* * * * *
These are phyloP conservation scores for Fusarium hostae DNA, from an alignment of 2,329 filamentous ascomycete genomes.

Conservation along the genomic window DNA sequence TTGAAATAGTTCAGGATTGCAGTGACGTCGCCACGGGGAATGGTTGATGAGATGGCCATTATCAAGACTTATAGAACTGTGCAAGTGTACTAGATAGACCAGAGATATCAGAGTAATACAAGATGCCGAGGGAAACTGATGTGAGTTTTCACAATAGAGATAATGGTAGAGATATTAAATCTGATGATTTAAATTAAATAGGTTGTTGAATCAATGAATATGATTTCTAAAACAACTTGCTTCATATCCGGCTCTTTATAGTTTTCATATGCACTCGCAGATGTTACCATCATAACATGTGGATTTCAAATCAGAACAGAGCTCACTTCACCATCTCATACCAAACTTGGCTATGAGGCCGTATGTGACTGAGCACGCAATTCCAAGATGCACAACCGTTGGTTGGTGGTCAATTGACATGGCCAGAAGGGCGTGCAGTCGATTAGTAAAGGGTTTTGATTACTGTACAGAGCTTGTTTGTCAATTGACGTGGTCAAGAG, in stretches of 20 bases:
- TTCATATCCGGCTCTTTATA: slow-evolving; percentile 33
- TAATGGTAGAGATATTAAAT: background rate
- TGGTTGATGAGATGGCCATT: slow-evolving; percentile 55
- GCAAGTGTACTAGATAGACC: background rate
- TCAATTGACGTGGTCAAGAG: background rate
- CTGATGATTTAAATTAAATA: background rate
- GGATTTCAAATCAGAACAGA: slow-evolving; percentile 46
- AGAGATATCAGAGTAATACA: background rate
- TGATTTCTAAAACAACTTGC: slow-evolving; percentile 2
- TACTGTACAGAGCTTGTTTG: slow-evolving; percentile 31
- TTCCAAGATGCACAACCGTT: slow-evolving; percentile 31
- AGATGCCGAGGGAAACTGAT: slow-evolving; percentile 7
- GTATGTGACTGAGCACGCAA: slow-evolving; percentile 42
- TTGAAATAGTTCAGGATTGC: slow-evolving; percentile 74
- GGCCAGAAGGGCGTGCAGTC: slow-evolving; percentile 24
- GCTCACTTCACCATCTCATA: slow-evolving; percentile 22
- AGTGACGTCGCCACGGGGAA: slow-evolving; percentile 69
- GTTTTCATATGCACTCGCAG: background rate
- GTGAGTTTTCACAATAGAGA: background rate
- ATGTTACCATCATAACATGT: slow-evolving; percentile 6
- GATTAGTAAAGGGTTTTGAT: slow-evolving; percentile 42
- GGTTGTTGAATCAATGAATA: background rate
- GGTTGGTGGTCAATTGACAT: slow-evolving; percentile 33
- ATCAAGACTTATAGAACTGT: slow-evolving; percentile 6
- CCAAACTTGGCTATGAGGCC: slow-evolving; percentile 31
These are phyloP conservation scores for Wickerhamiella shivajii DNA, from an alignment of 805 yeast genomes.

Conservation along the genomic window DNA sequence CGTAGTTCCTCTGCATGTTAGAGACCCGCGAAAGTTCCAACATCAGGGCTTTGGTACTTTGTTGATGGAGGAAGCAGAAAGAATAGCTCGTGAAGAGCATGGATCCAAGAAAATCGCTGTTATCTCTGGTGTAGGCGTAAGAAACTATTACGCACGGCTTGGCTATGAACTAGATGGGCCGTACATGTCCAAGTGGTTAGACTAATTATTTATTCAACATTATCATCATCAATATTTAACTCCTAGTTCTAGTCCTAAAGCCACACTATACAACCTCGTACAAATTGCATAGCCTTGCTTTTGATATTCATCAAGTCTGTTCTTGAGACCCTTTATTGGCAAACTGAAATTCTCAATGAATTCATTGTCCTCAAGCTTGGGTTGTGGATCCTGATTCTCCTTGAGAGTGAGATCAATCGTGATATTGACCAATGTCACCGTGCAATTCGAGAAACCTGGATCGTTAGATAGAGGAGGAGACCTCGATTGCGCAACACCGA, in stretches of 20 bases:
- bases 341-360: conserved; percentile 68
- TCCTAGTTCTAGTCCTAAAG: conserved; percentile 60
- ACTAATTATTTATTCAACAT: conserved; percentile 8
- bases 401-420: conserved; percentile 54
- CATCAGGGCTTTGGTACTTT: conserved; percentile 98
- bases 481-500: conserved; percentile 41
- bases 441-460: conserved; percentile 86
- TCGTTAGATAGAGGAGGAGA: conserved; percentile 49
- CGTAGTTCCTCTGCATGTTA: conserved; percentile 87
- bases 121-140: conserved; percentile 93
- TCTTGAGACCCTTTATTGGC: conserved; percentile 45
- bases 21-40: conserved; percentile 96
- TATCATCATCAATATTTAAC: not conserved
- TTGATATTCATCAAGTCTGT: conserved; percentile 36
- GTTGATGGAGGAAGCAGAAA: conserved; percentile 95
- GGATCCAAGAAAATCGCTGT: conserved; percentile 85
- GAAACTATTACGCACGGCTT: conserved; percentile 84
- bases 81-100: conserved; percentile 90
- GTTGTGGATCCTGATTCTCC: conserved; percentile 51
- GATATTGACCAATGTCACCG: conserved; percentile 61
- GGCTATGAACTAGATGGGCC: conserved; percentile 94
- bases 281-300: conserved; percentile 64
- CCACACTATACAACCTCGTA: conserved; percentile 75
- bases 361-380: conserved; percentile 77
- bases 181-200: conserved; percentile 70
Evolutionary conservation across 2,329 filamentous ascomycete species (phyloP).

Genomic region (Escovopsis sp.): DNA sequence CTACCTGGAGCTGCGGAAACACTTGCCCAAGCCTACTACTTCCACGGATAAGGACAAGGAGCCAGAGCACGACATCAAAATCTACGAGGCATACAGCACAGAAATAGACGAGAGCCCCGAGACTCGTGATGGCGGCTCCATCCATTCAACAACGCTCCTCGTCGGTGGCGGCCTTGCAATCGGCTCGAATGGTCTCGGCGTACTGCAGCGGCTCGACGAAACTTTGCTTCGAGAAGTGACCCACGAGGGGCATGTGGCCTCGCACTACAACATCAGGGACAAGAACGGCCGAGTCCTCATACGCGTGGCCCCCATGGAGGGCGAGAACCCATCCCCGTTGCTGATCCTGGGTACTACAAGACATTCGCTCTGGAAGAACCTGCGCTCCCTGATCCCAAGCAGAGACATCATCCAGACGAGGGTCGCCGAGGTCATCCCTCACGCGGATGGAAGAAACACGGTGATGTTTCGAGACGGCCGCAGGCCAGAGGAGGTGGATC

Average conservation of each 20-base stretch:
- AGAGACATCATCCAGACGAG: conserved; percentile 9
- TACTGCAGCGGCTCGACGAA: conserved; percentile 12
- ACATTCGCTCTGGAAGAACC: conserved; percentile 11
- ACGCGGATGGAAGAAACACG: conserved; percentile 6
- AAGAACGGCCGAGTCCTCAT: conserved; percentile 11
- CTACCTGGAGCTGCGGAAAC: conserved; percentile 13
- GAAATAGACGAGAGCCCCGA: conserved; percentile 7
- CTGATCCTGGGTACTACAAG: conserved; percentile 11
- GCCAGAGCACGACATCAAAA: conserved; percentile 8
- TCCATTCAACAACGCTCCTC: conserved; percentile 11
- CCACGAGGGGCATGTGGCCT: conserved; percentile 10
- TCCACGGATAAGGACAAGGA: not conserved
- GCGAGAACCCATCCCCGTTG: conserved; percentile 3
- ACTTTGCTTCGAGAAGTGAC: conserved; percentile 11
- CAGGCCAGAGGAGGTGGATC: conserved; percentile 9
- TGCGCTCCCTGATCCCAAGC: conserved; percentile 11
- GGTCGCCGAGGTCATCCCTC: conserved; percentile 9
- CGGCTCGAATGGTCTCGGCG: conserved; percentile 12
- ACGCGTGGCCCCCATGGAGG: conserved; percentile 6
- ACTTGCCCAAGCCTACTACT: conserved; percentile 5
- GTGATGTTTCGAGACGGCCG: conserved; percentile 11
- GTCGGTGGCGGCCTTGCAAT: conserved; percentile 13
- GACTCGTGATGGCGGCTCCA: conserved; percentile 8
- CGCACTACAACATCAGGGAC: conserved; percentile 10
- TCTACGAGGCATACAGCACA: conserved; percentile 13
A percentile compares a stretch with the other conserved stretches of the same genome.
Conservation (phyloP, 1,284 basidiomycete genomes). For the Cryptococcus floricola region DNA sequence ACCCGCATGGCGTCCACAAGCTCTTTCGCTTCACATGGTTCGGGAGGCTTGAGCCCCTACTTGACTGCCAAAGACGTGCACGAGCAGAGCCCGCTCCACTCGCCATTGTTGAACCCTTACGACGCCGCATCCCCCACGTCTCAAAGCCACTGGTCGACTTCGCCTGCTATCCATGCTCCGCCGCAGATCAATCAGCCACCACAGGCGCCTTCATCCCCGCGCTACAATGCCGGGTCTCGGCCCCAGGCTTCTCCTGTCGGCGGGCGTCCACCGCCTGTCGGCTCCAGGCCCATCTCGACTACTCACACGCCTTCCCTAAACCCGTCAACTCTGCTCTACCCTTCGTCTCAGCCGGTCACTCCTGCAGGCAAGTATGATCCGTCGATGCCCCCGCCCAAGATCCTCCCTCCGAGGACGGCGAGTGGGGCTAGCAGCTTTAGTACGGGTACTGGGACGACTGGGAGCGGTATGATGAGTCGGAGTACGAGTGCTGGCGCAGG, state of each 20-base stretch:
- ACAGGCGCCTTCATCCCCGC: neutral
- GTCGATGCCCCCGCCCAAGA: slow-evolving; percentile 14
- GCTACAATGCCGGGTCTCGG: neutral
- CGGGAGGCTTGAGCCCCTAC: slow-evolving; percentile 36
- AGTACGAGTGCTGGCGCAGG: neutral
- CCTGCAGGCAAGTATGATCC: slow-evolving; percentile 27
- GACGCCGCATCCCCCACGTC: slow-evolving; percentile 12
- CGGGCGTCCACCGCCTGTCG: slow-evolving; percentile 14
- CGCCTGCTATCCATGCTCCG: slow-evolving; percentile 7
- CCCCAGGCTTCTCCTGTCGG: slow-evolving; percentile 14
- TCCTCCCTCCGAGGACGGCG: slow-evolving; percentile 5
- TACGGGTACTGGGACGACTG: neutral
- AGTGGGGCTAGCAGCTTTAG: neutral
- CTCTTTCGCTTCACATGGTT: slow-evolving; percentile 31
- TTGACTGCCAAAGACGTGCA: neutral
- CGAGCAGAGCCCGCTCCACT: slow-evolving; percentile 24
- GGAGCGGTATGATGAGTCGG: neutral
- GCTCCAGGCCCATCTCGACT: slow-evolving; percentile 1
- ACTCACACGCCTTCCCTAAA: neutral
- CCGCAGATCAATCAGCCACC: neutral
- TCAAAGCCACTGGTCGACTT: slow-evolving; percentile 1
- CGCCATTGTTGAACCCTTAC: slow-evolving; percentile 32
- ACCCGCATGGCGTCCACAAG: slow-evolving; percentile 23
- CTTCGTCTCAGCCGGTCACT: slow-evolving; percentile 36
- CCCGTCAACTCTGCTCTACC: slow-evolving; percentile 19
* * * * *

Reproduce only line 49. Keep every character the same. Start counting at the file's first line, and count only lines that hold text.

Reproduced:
- GATATTGACCAATGTCACCG: conserved; percentile 61